Winter begins tomorrow – 9 Strategies to Help Boost Your Mood During the Winter
Between the pandemic and the winter, it is normal to feel a bit down and anxious at this time of the year. If you have an autoimmune disease, like me, the symptoms can get worse and cause even more distress. Even the most optimistic and happy-go-lucky among us may be feeling a little moody as the days get shorter and shorter.
But fortunately, it’s pretty easy to bring some much-needed satisfaction into your life right now. In fact, you probably have everything you need at home to help boost your mood. Just try one of these uplifting strategies from Real Simple to help you relax, unwind, and find a little joy right now, and you may find that the long months ahead seem a little more manageable.
1 Make an easy-to-achieve goal (and complete it)
Many of the hobbies and activities we love—like yoga classes or language classes—are open-ended, with no finish line in sight. But it might help you feel better to pick a smaller goal that has a definite (and satisfying) ending. Try things like cleaning out a closet, learning to play two songs on the ukulele, or getting caught up on photo albums. You’ll get the good feelings of tackling and finishing it, and the surge of energy that comes with completing a task.
2 Prep what you’ll need to make fall and winter better
Now’s the time to start stocking up on things that might make the winter more wonderful for you, such as items to make your home comfier, cozy patio heaters or fire pits to make outdoor get-togethers doable, or a large-screen TV to make movie nights on your couch at home more epic.
3 Get some early morning light
As the days get shorter and colder, the seasonal affective disorder can be an issue. You can help stave off the winter blues with exposure to sunlight, especially that early morning light. Just a 15-minute morning walk outside (even if it’s overcast) can help you improve your focus. Bonus: That vitamin D can also help boost your immune system!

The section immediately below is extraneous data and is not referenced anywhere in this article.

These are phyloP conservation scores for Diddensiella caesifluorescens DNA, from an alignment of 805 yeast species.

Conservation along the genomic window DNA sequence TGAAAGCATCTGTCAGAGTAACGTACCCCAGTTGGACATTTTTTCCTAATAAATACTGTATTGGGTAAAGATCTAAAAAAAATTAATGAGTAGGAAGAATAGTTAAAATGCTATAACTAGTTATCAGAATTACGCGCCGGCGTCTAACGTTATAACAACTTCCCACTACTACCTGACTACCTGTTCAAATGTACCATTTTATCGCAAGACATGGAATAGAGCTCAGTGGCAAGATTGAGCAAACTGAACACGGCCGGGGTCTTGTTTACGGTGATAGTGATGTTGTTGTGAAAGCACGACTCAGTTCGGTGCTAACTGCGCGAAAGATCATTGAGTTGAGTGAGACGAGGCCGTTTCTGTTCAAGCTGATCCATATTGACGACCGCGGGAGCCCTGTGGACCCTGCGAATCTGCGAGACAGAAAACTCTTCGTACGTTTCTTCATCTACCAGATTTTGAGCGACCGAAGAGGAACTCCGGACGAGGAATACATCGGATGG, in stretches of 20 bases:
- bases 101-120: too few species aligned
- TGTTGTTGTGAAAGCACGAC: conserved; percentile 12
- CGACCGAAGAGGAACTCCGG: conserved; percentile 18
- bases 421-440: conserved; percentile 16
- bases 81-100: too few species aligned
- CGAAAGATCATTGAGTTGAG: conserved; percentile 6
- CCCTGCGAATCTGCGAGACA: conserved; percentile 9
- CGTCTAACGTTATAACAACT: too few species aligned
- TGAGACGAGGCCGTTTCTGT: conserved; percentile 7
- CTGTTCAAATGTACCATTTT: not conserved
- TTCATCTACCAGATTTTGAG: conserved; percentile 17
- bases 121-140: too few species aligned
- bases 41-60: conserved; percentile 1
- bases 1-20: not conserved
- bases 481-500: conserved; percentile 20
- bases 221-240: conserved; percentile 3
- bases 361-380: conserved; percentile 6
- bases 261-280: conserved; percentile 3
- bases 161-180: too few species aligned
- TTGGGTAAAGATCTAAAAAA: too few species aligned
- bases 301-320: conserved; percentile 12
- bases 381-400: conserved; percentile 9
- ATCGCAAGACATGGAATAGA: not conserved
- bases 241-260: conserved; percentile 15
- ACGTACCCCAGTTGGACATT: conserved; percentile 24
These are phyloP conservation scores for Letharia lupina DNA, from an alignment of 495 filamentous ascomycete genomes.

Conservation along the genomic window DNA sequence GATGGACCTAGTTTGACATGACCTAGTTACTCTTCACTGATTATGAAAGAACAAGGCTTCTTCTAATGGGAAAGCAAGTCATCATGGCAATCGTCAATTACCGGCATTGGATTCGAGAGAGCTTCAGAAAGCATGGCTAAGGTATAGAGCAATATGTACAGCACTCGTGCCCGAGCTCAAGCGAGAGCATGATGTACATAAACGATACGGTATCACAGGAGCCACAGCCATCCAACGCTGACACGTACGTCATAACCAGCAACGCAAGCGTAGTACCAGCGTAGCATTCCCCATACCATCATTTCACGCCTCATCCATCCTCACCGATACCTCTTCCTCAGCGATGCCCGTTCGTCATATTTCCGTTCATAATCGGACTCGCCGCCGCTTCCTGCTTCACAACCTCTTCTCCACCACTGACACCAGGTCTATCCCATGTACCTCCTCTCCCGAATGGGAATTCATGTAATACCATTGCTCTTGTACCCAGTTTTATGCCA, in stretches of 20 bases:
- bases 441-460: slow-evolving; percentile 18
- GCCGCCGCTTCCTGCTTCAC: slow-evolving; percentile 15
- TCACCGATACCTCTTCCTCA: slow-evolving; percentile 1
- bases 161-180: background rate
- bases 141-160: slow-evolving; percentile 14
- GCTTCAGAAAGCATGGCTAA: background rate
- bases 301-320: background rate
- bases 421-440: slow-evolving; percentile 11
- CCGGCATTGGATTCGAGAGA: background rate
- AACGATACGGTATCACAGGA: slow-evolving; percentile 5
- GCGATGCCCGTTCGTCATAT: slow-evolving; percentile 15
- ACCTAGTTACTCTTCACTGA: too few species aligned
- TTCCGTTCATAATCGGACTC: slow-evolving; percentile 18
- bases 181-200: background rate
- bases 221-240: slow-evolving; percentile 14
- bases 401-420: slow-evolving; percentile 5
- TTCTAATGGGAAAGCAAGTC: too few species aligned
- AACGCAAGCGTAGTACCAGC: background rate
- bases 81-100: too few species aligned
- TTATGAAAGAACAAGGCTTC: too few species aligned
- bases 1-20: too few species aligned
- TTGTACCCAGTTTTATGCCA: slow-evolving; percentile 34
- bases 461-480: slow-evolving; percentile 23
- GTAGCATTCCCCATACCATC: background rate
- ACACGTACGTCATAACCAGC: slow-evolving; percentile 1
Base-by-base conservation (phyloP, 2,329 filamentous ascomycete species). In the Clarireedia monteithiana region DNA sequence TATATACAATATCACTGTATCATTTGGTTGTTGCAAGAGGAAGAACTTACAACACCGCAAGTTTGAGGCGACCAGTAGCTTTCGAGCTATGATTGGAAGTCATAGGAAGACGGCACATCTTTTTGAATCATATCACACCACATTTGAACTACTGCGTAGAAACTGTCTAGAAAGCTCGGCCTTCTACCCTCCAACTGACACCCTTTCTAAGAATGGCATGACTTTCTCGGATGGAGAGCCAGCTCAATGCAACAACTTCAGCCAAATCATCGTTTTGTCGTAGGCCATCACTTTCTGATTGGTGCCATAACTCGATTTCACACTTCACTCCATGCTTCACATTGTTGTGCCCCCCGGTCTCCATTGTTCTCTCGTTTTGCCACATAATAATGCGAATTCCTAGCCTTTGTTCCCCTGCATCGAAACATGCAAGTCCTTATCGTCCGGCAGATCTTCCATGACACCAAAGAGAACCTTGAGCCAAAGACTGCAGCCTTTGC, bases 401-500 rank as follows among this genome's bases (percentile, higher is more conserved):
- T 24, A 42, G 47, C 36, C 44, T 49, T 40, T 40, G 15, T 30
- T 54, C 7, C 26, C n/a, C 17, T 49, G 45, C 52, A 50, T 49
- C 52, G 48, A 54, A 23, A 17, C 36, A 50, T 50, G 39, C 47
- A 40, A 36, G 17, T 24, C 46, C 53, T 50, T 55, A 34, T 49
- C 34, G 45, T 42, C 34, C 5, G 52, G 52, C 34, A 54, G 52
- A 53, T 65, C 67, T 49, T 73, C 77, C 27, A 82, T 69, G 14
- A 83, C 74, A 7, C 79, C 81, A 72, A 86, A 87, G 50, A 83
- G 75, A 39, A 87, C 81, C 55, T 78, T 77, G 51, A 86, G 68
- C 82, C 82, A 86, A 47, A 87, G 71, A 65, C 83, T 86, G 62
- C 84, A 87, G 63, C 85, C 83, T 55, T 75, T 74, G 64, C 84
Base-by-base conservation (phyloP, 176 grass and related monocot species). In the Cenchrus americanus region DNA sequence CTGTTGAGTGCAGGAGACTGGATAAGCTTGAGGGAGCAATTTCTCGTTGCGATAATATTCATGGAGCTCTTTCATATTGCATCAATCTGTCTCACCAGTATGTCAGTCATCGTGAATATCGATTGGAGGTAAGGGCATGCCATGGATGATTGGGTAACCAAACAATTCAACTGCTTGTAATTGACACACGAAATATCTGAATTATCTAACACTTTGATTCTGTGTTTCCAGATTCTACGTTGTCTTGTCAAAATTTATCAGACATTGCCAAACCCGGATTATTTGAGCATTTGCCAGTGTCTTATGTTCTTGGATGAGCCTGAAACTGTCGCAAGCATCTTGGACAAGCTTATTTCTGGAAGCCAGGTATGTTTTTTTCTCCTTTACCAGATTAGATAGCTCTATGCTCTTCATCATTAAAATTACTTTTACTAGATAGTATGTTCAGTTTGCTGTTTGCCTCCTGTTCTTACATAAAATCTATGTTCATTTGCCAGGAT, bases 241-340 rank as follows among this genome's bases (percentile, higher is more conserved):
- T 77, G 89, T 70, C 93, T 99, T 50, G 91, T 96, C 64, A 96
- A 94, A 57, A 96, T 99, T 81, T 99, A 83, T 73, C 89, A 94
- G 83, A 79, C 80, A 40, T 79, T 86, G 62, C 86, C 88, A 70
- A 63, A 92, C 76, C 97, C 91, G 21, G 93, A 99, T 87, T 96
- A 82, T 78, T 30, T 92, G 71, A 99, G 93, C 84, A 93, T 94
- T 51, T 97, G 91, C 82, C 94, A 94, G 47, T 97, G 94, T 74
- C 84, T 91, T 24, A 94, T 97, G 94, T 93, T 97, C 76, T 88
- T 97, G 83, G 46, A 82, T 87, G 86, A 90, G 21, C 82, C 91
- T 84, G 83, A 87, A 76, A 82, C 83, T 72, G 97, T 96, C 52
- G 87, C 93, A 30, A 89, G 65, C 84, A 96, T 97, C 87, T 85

4 Engage your senses
Indulge in a bit of eye candy—or better yet, something that smells wonderful. People are tapping into their sense of smell now. Scented candle sales are through the roof, but any good perfume—a bottle of vanilla, maple syrup, pumpkin spice—works.
5 Make a happy playlist
Upbeat music can really help you feel better, so go ahead and put together a playlist of songs that can act as a pick-me-up. And choose a song that you love as your wake-up alarm. Just be sure to rotate it out after a while, so you don’t start to get a Pavlovian response to the song if you have a hard time getting up in the morning.
6 Do something good for someone else
Giving to others always makes us feel good—and you’ll be helping to brighten someone else’s day too. Rubin suggests offering items you’re decluttering from your home on a local freecycle group or helping to make introductions for people—in a time where people are looking for connection, it’s always great to help people meet a potential new friend or colleague.
7 Make a slight home improvement
If you’re still working (or working out) from home, it’s probably long past time to upgrade your setup, whether you want to splurge on a standing desk instead of using your kitchen table or invest in some new workout equipment. We need to make ourselves comfortable and work well in our home environment.
8 Pet a furry friend
If you want an instant pick-me-up, pet a dog or cat. My dog certainly makes me feel happier any time of the day when he comes closer. Everyone’s hungry for touch, and petting a dog or cat is such a soothing thing. If you don’t have a pet to snuggle with, head out for a walk—there are probably a few puppies being walked right now outside your door that would be happy to let you pet them for a few minutes.
9 Declutter painlessly
Lots of research shows that better organization helps you feel happier at home, but that doesn’t mean you necessarily have to commit to spending long hours scaling back your closets and book collections. In fact, it may be as simple as committing to a minute at a time. It takes so much energy to clear clutter, but if it takes less than a minute to do, you should do it without delay—whether it’s filing a document or bringing your dirty coffee cup back to the sink. It doesn’t feel like it’s a toll on your energy or time, and it gets rid of a scum of clutter. And that can be very energizing.1 Like